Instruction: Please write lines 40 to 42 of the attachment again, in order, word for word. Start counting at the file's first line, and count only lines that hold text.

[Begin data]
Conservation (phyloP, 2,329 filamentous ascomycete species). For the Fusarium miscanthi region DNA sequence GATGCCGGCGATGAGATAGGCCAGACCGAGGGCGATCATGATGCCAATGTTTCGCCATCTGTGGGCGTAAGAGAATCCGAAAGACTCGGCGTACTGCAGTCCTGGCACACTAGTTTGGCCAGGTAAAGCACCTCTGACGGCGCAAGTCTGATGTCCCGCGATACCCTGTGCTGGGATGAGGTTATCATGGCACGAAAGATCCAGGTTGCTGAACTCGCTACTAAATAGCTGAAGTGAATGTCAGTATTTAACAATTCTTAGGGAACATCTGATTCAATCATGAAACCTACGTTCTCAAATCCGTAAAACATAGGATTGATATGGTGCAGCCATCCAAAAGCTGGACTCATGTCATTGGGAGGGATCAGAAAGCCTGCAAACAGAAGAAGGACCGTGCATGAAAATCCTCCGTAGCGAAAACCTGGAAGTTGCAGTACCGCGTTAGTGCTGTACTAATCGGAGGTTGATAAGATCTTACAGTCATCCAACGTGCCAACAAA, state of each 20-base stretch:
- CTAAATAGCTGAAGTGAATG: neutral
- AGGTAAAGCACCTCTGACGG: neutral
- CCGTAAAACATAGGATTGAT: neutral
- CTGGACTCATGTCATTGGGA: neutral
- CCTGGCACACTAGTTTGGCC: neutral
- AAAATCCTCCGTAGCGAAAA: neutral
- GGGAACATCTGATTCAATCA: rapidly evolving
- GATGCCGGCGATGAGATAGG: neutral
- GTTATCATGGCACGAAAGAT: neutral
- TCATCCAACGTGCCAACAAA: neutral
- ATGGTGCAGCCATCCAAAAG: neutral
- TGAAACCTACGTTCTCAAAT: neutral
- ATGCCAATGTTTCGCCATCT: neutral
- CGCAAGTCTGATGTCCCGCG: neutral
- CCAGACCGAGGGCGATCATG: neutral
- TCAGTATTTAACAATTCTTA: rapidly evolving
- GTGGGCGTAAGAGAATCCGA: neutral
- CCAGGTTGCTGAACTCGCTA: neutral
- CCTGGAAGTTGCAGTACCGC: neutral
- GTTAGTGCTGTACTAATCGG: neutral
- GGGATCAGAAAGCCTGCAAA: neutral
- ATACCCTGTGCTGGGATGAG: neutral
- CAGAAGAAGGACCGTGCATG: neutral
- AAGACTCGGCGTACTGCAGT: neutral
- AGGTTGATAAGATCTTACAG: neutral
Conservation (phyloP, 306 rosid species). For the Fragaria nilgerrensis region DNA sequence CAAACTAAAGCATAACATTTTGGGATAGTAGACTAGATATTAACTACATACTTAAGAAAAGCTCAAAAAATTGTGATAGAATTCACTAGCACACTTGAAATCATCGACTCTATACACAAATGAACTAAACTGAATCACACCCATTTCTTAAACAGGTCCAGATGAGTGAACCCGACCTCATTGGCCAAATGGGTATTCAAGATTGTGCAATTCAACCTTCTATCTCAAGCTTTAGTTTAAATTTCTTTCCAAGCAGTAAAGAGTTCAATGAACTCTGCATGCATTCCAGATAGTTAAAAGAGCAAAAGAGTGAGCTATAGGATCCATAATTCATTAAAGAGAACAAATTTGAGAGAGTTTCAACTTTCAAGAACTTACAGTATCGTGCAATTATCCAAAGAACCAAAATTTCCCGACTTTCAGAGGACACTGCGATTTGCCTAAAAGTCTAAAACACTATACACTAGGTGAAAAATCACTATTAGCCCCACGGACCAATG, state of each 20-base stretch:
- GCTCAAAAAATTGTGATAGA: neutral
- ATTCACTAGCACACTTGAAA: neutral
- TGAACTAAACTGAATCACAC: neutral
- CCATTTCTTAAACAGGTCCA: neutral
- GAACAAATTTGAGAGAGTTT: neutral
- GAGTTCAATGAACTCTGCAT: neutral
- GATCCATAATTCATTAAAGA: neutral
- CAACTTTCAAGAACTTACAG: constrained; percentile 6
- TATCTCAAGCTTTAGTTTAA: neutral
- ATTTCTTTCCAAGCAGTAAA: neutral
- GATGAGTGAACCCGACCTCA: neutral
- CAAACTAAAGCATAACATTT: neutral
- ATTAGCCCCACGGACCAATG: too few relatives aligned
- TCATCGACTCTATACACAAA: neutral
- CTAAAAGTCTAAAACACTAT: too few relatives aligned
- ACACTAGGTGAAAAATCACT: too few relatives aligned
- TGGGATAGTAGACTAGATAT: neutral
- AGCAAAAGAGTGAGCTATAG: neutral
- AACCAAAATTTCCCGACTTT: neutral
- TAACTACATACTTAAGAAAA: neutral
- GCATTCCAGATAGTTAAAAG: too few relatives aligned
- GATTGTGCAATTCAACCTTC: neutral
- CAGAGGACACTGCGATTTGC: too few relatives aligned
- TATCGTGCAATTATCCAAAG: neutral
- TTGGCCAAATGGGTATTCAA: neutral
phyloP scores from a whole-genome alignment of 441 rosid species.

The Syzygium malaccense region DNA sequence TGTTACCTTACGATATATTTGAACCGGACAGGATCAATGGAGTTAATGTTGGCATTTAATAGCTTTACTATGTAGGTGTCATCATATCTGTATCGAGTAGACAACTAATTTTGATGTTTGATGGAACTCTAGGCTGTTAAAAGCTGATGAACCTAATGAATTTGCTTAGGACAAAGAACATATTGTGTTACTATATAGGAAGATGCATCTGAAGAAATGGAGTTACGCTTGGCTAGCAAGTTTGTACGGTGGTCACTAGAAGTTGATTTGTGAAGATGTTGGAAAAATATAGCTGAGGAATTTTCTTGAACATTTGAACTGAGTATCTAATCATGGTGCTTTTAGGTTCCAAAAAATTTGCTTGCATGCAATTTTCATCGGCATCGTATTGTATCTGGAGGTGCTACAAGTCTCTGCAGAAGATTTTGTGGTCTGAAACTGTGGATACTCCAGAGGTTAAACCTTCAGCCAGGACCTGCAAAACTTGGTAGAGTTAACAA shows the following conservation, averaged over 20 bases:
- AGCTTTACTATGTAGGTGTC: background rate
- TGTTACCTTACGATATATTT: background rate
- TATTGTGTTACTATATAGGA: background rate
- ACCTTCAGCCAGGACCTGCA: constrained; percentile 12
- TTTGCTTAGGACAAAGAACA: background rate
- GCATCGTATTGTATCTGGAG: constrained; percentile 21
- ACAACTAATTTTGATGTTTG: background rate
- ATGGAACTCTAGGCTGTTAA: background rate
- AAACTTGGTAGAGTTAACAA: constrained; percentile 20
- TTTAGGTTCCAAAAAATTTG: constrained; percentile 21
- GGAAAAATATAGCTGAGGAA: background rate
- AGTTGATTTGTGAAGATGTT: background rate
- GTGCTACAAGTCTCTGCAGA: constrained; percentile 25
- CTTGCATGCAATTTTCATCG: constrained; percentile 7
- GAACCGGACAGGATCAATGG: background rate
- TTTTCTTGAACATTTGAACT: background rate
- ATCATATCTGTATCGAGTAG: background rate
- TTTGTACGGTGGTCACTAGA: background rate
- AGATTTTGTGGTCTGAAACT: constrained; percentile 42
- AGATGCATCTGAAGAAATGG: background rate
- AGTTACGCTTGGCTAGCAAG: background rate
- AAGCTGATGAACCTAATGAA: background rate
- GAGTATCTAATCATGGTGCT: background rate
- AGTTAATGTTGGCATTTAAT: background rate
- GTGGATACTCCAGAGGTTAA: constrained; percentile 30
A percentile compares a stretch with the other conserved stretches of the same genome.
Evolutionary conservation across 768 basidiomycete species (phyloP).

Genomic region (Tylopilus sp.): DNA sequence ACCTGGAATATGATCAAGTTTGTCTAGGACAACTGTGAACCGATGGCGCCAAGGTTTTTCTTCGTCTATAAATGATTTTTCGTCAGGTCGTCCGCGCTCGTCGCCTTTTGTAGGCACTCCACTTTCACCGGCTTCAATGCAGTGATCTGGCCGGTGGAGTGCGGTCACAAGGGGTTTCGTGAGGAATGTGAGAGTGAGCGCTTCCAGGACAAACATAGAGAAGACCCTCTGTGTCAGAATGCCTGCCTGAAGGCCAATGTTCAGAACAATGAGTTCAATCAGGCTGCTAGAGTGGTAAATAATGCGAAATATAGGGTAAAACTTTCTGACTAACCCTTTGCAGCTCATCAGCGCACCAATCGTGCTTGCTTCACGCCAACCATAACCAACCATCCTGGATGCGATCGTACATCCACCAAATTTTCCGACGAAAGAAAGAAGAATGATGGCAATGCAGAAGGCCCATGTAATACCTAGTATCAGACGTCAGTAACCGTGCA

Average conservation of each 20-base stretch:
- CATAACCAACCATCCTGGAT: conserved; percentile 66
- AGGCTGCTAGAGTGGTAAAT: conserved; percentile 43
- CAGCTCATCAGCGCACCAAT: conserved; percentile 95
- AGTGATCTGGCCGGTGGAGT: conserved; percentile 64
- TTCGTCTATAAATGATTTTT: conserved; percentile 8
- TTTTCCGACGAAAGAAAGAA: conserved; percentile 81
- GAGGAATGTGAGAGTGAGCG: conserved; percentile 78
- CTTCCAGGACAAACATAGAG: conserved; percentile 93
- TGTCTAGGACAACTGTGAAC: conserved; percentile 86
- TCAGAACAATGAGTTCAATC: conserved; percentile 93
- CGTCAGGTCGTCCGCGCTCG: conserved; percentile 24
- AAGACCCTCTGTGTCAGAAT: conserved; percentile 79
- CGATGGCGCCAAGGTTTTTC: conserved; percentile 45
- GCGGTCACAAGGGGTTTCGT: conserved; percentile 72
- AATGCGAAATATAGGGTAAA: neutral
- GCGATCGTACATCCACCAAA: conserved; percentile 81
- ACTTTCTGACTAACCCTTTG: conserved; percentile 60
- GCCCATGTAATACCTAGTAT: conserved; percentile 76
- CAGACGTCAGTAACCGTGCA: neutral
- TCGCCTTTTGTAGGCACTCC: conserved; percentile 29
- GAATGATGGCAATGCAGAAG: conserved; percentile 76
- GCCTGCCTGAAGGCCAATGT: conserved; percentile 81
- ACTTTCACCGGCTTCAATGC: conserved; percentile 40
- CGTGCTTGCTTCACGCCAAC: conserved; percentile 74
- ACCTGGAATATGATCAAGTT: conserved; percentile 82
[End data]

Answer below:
- ATTAGCCCCACGGACCAATG: too few relatives aligned
- TCATCGACTCTATACACAAA: neutral
- CTAAAAGTCTAAAACACTAT: too few relatives aligned